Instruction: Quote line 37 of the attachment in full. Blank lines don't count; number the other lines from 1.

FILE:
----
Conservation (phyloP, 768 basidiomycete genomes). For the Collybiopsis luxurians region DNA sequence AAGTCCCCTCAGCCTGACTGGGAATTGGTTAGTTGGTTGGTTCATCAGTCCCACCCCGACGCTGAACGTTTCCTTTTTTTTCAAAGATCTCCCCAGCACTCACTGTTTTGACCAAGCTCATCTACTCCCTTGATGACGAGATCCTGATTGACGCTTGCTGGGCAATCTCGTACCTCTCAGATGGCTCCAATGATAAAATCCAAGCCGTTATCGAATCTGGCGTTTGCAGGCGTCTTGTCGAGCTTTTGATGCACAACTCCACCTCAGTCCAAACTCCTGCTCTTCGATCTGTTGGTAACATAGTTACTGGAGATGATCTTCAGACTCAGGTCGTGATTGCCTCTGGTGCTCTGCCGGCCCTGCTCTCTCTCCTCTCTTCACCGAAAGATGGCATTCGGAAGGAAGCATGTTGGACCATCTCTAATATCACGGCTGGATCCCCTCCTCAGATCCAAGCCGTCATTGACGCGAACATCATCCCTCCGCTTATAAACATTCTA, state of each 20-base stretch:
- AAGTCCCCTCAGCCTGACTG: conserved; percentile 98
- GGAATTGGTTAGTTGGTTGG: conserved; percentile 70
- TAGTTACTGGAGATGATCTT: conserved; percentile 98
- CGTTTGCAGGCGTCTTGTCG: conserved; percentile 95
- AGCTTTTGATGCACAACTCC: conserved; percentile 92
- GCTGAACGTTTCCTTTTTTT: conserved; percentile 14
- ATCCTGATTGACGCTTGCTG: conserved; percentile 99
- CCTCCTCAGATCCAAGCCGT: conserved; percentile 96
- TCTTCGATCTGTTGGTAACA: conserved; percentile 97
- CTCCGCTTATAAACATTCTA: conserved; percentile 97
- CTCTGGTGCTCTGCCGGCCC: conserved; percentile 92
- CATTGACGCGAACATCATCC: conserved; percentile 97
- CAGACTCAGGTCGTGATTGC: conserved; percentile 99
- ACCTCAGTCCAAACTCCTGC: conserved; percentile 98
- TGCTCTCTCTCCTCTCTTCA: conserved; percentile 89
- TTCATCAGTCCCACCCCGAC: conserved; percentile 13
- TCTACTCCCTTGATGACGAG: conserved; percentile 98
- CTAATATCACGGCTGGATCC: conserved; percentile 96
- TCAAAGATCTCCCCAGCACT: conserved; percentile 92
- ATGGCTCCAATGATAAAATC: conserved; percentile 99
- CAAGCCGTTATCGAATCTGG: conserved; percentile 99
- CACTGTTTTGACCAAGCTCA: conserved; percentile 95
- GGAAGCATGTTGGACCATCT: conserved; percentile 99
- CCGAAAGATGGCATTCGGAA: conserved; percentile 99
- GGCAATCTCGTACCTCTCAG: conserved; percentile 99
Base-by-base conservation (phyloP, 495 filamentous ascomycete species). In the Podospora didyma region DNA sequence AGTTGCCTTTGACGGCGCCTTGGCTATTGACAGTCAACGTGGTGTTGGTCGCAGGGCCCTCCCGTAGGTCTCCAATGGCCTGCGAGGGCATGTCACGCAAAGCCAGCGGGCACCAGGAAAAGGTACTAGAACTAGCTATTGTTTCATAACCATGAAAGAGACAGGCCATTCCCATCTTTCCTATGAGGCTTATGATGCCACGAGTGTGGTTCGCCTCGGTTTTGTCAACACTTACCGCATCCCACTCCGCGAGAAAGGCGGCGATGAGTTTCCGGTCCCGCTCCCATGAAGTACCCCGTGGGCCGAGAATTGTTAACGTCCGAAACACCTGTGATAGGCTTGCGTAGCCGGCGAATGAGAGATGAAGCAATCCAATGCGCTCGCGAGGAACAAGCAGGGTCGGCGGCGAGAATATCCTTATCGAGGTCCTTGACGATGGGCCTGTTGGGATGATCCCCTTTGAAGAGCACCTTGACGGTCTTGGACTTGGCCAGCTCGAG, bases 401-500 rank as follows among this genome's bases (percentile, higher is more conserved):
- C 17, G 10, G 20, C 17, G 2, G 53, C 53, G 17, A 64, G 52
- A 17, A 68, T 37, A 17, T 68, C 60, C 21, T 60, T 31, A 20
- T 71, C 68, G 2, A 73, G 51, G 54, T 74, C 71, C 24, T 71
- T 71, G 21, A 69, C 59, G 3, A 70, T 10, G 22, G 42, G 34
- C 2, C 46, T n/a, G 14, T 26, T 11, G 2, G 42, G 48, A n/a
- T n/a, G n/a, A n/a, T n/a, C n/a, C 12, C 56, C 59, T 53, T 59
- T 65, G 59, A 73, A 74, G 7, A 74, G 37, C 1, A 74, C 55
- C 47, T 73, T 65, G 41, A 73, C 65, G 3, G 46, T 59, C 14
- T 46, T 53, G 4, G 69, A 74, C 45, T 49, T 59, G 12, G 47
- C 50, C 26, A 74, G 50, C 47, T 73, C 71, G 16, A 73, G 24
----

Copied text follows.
- C 50, C 26, A 74, G 50, C 47, T 73, C 71, G 16, A 73, G 24